The Knocks – 55 Debut Album Review

The Knocks

‘The Knocks’, are a relatively new techno act, but having remixed a number of tracks for various labels in recent years, are quickly building a reputation for themselves. Accordingly, this March 4th they released their first studio album and brought with them an impressive list of cameos.

If ‘The Knocks’ premiere LP, 55, can be described in one word, it would be ‘pleasant’. 55 doesn’t require any strenuous attention, but rather, suits itself to a lazy, feel-good afternoon. The act doesn’t exert themselves to lyricism in their songwriting, and it is very clear from the beginning that their focus is on a chilled out musical backdrop. Not atypical for a techno act, one might suggest, the remarkable aspect to 55 is the shrewd decision to call in a variety of writers to add their own flavour to the upbeat and alluring musical backdrop. The result is an album that features everything from spoken word poetry to lyricism becoming of an indie act. Likewise, rather impressively for any act’s first album, ‘The Knocks’ bring in several heavy hitters, including Common, Wyclef Jean and Fetty Wap.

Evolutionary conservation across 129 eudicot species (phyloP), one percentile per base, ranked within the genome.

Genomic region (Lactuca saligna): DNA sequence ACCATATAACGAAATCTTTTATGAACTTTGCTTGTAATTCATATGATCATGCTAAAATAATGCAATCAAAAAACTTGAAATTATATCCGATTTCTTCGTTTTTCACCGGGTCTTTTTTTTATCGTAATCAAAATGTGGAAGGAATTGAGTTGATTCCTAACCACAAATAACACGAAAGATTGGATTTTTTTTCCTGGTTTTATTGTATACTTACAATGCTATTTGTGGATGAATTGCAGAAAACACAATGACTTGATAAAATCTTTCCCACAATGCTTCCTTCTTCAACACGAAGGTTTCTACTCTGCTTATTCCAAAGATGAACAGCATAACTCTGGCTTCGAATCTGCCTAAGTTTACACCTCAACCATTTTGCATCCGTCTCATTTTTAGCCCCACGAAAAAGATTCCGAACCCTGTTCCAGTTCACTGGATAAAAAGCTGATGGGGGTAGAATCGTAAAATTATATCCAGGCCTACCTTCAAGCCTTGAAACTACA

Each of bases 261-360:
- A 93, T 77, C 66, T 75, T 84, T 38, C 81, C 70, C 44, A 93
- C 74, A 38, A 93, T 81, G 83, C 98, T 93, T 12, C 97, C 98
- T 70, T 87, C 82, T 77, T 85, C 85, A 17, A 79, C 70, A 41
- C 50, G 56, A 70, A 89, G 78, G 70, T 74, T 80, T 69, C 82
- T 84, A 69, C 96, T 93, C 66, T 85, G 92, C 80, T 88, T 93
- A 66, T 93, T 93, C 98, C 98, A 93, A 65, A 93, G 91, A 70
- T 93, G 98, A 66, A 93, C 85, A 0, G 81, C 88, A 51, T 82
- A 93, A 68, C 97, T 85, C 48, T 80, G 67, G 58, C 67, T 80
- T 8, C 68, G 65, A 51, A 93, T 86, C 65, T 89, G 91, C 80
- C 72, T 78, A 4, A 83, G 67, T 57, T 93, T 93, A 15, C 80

55 is a pleasurable album from a band that seem to make cheery, danceable music the predominant focus of their art. However, with this in mind, if the duo can be negated for any particular reason, it’s that some of the songs on the album feel quite samey. This is by no means a sign of laziness from the duo, as the trajectory of the album comes off somewhat like a wave, hitting a crescent, falling and building back up again several times throughout. Likewise, each song is credible and enjoyable in its own right. However, in the album as a whole something seems missing and leaves the album feeling quite samey. Perhaps this merely lies in the album’s relentless positivity.

Written by Chris O’Regan